Labeling equipment suppliers adjust for beverage industry trends
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Labeling equipment suppliers adjust for beverage industry trends

Apr 30, 2024

Image courtesy of Krones Inc.

In the animated film “The Emperor’s New Groove,” David Spade voices spoiled Emperor Kuczo, who is turned into a llama by his former advisor, Yzma. After being fired by the young emperor, Yzma is frustrated, so she plots to poison Kuzco and take over the empire before news gets out that she was fired. During a trip to her not-so-secret lair, Yzma’s henchman Kronk grabs the wrong vial, one that is labeled with the image of a llama. During dinner later that night Kuzco transforms into a llama.

If more advanced labeling technology had existed during the Incan empire, the movie would have had a much different outcome.

Although safety is a top priority when it comes to labeling, trends in beverage labeling materials — mainly sustainability — also are greatly impacting labeling equipment.

Mike Soloway, director of product sales, labeling technology for Franklin, Wis.-based Krones Inc., points to sustainability as the main driver for changes in equipment.

“Label manufacturers are focusing on developing products that can either be easily separated from the container during the recycling process or that can be recycled with the container,” he says. “These material and adhesive changes can lead to differences in the rigidity of the labels, which can affect how easily they can be applied to the container.”

Justin Slarks, director of marketing at Little Rock, Ark.-based Sleeve Seal, points to evolving packaging sizes as another factor impacting beverage labeling equipment.

“Small- and mid-sized containers have always been popular for shrink labeling,” he says. “It’s the XL formats that are starting to use shrink labels due to advances in XL format labelers. So, we are seeing protein-style tubs and 64-ounce or larger formats being run where this was rare not long ago.”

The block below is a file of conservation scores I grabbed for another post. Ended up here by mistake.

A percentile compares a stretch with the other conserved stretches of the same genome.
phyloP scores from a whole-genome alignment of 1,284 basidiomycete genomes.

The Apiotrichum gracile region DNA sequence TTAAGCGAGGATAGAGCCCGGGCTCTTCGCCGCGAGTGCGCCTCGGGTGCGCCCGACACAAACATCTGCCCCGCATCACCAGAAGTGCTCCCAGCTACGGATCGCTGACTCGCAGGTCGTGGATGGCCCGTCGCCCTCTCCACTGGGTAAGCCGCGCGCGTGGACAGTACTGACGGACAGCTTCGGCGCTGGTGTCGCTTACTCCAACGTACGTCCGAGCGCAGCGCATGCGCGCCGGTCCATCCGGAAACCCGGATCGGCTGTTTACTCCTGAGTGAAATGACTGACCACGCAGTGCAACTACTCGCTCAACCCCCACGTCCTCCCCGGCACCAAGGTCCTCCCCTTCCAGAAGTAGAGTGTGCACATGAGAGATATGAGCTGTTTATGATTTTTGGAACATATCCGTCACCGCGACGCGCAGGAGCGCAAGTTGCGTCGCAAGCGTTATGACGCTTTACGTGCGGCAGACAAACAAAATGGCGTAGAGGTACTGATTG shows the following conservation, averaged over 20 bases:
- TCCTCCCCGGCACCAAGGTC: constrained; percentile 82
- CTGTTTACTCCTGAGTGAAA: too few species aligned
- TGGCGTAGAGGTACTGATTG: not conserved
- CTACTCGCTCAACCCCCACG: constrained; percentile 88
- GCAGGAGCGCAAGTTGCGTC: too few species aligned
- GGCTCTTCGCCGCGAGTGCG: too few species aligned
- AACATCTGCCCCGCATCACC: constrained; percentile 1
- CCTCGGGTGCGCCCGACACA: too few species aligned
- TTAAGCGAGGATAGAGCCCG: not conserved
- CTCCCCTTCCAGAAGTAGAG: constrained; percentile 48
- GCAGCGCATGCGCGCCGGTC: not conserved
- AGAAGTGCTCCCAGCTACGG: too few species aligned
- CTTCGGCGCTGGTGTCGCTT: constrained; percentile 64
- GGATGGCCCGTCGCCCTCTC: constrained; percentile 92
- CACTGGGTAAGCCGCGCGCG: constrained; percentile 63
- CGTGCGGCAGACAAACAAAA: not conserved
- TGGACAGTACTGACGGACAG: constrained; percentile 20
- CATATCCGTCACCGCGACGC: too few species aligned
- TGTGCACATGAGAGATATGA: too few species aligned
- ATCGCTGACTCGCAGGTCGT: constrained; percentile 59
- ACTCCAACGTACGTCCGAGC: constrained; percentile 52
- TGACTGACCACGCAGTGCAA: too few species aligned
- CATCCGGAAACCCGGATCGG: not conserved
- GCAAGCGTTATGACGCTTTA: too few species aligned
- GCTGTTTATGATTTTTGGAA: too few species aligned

Krones’ Soloway notes that container sizes are only problematic when they are either too small to travel on a container without falling over, or too large to fit in an existing machine.

“What impacts equipment more than size is the shape of the container,” he explains. “Most labels require straight sides, since they cannot be applied to compound curves without some degree of wrinkling or bubbling. Shrink sleeves overcome the need for straight sides, but they can present challenges of their own.”

For example, shrink sleeve materials can only shrink up to a certain percentage, Soloway says, noting that container designs must take this into account.

“Also, shrink sleeve cannot shrink into recessed areas, such as pinch grips,” he explains. “Lastly, containers with flat tops, such as beverage cans, are more challenging, because the sleeve can hit the top of the can and bounce off as it is being applied, whereas a bottle with a gradual, sloping neck is more forgiving and can run through the sleever at a faster rate.”

As for packaging material trends impacting the industry, Soloway points to materials such as PETG, PVC and OPS. However, he notes that none of these materials are easily recycled.

“The two major approaches to addressing the issue of sleeve recyclability are floatable low-density polyolefin films and crystalized PET films,” he says. “Floatable films are increasing in popularity in Europe, but remain difficult to source in North America due to the limited amount of resin. During the recycling process, these sleeves float, while the heavier PET sinks.”